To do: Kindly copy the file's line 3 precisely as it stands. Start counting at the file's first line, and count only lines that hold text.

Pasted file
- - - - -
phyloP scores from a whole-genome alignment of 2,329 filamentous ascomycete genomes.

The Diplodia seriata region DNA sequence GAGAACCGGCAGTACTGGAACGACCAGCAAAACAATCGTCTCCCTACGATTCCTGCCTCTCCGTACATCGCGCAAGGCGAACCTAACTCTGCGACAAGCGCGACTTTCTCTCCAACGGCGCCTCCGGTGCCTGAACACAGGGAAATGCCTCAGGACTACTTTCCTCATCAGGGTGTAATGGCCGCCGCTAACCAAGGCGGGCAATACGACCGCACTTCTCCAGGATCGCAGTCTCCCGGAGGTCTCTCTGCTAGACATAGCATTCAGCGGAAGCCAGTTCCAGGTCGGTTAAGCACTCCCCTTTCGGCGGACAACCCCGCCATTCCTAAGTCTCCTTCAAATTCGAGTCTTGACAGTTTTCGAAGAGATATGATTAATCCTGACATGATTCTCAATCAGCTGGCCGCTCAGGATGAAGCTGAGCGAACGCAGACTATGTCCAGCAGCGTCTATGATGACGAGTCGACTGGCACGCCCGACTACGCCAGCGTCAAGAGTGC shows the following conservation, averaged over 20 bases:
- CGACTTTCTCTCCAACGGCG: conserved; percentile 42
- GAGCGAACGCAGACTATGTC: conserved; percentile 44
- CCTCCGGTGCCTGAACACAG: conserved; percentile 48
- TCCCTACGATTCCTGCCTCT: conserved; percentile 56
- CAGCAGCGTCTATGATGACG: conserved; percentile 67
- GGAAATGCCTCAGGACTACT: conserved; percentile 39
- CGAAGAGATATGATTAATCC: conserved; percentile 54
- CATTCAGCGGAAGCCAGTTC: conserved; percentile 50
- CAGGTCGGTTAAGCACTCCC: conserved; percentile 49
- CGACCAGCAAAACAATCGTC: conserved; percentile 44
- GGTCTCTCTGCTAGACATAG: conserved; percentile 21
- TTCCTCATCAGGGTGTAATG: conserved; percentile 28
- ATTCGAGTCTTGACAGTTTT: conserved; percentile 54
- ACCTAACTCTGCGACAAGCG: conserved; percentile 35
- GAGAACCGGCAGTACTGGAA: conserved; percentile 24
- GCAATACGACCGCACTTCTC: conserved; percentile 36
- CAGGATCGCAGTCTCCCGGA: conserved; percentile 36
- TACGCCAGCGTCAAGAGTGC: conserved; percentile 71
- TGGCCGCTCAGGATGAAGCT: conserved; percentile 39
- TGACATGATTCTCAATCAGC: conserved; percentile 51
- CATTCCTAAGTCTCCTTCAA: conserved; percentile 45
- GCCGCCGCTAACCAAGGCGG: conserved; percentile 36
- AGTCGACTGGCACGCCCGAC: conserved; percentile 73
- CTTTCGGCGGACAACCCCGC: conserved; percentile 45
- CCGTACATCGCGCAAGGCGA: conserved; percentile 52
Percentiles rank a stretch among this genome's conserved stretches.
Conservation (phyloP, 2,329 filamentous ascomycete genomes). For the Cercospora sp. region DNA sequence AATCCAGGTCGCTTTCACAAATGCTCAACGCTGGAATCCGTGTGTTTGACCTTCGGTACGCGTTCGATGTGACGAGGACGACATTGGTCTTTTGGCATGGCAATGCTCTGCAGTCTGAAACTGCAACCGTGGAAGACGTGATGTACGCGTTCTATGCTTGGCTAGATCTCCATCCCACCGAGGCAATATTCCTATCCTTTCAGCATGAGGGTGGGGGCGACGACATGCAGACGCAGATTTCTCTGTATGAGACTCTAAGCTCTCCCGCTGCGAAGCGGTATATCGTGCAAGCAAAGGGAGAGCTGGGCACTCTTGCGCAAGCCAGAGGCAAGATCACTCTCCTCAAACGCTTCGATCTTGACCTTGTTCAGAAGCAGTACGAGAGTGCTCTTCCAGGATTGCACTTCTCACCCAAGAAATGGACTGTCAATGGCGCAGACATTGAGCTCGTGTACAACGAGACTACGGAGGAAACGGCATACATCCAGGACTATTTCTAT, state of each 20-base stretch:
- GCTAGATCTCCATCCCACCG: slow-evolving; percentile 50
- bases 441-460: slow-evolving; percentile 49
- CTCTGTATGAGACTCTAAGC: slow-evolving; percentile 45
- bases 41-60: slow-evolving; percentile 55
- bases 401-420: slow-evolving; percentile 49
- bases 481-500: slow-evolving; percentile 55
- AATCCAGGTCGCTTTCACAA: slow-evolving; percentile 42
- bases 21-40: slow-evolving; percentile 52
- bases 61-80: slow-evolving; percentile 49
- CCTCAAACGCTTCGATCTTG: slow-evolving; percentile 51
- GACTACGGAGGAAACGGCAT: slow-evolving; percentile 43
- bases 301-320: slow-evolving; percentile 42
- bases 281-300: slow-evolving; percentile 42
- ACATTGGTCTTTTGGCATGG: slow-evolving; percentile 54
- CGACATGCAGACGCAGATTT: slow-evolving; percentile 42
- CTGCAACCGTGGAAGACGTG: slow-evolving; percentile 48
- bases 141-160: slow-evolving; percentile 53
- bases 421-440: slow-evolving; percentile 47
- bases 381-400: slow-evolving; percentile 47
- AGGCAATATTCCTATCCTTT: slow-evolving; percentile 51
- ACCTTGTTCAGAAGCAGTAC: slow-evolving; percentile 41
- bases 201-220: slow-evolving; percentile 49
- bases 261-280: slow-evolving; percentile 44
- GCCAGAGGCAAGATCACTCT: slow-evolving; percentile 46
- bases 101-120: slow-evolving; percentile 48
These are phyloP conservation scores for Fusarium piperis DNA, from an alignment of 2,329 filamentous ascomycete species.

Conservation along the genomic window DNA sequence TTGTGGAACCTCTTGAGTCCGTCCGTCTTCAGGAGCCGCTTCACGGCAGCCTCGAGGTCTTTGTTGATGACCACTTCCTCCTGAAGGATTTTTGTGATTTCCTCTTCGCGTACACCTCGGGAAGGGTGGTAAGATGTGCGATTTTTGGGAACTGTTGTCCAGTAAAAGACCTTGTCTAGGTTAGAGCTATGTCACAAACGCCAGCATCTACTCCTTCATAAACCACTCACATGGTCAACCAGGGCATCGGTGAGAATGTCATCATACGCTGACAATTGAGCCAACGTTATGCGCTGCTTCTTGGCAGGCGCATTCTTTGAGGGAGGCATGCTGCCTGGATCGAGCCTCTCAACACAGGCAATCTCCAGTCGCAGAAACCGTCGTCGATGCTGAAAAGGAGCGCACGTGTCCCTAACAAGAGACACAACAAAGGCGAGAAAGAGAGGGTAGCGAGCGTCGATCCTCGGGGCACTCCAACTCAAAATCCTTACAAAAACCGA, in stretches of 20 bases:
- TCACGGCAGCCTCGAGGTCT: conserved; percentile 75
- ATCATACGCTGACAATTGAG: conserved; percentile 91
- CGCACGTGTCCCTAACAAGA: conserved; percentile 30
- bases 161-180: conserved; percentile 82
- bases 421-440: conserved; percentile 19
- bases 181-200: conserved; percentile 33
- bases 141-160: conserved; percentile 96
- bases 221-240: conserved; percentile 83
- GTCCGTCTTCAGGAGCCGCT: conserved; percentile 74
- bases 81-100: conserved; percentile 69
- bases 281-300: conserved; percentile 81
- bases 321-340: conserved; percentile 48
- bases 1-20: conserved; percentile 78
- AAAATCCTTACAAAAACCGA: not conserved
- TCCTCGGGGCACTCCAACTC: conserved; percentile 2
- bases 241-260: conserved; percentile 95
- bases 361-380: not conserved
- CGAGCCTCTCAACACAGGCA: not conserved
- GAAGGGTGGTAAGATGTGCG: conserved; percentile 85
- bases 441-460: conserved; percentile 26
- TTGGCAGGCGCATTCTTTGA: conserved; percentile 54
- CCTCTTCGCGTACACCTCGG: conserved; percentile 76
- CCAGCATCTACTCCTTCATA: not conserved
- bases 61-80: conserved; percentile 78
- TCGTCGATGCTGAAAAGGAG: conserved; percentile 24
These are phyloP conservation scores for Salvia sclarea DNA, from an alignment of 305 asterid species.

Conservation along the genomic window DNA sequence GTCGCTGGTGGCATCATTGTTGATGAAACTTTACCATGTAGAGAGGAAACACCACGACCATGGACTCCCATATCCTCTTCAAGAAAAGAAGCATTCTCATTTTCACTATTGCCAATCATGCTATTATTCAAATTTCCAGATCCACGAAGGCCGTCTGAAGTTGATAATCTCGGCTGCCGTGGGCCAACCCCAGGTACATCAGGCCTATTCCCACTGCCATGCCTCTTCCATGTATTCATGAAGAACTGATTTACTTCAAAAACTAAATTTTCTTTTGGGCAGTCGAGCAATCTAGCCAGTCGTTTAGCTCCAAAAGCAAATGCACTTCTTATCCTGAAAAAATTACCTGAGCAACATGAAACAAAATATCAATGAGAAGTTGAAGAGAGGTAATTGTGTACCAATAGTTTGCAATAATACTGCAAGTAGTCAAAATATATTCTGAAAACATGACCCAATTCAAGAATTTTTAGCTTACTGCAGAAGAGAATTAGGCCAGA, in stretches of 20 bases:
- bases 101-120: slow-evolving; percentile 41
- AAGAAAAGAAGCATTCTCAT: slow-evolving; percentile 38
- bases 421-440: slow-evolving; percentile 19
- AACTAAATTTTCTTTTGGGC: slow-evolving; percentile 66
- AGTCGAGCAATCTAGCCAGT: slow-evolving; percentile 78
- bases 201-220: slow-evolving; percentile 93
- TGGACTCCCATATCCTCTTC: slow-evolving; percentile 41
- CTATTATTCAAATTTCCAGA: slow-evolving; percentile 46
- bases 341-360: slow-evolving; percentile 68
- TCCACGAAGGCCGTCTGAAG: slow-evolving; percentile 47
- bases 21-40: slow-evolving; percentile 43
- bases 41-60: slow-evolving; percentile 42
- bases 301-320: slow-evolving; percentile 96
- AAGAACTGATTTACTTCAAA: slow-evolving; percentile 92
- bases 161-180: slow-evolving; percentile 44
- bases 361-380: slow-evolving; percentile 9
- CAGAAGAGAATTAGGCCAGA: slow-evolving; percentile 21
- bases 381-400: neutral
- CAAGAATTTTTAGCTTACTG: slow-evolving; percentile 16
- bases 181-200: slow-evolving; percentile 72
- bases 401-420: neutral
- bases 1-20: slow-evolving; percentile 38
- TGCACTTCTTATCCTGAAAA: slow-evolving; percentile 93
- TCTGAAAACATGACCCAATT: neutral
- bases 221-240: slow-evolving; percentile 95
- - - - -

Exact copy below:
- CGACTTTCTCTCCAACGGCG: conserved; percentile 42